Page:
An InvalidOperationException exception is thrown when the failure to invoke a method is caused by a reason other than an invalid argument. This might be thrown by .NET Framework methods when the underlying Win32 method cannot be invoked.
If you are using the Graphics object after the GetHdc method, call the ReleaseHdc method.
This will release the context handle obtained by a previous call to the GetHdc method of the Graphics object.
TableAdapters require valid UPDATE, INSERT, and DELETE commands to perform a successful save operation.
TableAdapters generate INSERT, UPDATE, and DELETE statements based on the original SELECT statement entered into the wizard. In some situations, the SELECT statement does not provide enough information for the adapter to generate the commands that are required to create the INSERT, UPDATE, and DELETE commands required for a successful save. This often occurs when the database table does not have a primary key column, or the SELECT command uses JOINS. For more information, see How to: Edit TableAdapters.
Pass a valid endpoint name to the service client constructor.
When a Windows Communication Foundation (WCF) client has only one endpoint, there is no ambiguity and you do not have to list the endpoint as an argument. However, when two or more endpoints exist for the same contract type, you must specify which one the client uses. For example, defining a client as an instance of ServiceReference.ServiceSoapClient(), without an argument, raises this exception. You can resolve the problem by specifying a particular endpoint:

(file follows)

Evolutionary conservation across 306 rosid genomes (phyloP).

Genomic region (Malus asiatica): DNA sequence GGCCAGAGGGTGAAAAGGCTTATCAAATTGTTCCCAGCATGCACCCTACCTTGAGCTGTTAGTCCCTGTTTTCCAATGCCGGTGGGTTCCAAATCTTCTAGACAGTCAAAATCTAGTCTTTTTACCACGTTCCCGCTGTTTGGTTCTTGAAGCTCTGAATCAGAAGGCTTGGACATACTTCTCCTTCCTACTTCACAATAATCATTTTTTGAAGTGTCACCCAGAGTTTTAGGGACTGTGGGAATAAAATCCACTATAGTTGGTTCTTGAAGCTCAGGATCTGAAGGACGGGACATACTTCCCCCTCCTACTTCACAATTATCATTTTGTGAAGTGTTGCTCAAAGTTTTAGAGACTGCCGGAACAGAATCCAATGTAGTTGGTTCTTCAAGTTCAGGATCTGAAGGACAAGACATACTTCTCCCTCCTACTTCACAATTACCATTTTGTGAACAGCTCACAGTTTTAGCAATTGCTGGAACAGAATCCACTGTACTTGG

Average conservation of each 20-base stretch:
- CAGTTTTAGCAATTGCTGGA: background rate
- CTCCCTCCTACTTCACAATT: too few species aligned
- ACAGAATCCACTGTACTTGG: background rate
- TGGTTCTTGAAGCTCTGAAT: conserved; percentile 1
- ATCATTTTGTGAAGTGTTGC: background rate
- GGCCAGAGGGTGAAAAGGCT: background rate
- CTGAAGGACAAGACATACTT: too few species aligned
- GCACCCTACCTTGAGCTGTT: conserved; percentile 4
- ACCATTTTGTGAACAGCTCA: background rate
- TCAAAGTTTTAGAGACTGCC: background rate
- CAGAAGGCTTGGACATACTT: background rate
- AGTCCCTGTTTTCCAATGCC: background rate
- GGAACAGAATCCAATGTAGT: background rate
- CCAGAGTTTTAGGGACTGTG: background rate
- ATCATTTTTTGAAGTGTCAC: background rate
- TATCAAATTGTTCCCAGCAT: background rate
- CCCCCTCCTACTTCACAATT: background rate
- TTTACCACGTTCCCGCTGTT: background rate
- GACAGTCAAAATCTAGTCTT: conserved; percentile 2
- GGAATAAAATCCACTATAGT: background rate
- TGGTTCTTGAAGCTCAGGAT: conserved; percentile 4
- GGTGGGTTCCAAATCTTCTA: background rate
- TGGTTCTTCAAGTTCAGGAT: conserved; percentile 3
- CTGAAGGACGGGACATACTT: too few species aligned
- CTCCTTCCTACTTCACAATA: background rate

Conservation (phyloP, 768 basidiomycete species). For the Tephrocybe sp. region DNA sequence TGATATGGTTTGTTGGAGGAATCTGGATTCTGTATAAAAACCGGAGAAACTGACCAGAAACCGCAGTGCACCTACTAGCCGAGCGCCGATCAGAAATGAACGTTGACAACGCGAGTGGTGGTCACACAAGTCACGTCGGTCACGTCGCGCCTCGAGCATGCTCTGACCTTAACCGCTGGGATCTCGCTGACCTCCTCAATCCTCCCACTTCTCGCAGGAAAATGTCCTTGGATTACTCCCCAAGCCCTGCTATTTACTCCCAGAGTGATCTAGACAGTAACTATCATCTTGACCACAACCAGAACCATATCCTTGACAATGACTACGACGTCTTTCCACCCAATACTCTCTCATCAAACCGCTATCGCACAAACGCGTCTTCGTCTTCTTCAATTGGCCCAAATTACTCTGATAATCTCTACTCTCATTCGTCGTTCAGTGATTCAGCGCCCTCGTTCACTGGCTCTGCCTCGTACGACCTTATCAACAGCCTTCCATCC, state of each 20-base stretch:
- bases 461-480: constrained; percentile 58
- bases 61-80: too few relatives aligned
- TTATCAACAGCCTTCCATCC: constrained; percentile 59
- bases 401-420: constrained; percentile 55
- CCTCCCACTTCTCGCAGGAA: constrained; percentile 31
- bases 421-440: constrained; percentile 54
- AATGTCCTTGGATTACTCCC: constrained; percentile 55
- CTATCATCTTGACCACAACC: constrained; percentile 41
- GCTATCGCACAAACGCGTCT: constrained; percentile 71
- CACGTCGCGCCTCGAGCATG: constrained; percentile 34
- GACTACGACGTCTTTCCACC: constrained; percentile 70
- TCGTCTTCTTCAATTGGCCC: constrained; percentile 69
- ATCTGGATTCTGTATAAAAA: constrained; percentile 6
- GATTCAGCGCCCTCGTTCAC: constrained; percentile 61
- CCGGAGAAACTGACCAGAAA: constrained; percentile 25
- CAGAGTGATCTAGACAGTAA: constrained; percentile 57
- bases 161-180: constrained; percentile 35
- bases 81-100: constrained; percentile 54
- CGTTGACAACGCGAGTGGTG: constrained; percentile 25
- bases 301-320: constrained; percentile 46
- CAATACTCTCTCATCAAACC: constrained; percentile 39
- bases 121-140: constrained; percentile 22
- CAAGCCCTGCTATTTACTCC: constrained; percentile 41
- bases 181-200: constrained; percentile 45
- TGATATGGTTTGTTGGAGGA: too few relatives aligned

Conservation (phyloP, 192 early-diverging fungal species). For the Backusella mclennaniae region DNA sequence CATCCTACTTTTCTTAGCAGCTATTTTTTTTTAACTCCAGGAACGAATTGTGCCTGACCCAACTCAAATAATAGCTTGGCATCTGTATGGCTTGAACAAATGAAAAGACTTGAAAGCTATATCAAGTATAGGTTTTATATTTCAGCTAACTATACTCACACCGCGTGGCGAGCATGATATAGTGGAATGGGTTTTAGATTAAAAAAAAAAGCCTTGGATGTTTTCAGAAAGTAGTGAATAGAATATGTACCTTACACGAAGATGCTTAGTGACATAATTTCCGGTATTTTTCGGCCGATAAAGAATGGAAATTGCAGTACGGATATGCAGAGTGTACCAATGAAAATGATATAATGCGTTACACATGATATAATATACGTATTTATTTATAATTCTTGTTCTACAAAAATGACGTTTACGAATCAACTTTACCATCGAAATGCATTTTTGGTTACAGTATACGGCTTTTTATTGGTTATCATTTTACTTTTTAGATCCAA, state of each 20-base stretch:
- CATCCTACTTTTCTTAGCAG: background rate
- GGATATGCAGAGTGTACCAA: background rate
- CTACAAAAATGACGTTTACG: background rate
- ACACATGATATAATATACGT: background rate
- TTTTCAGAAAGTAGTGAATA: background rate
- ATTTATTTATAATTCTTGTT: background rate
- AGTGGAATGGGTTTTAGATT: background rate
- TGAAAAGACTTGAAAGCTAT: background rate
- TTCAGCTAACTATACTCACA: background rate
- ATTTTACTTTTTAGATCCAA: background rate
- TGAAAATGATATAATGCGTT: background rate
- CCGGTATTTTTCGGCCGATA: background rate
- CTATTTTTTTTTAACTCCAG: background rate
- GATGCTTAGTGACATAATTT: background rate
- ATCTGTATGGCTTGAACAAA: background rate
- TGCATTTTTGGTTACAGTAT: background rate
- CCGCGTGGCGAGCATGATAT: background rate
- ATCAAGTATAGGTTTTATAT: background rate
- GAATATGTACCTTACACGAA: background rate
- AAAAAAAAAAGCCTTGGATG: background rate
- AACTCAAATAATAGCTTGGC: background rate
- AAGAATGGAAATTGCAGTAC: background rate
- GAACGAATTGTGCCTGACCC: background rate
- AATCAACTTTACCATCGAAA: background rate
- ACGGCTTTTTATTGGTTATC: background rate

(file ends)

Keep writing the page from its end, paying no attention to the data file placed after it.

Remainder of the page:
Dim client As New ServiceReference.ServiceSoapClient("ServiceSoap")
Similarly, this exception is raised if you provide an endpoint name that cannot be found. In this case, you must identify and provide a valid endpoint name.
When you run your code in the Visual Studio debugger, an InvalidOperationException is thrown if you access a UI element from any thread other than the one on which it was created. The debugger does this to warn you about a dangerous programming practice. UI elements are not thread-safe and should be accessed only on the thread that created them. For more information, see Threading (C# and Visual Basic).
For 64 bit development with Visual Studio and SQL Server Compact 3.5, the Target CPU option in the Advanced Compiler Settings must be explicitly set to x86. When the Target CPU is set to the default value of Any CPU, you might receive an "Unable to load sqlceme35.dll" message. Set the Target CPU option in the Advanced Compiler Settings in project properties.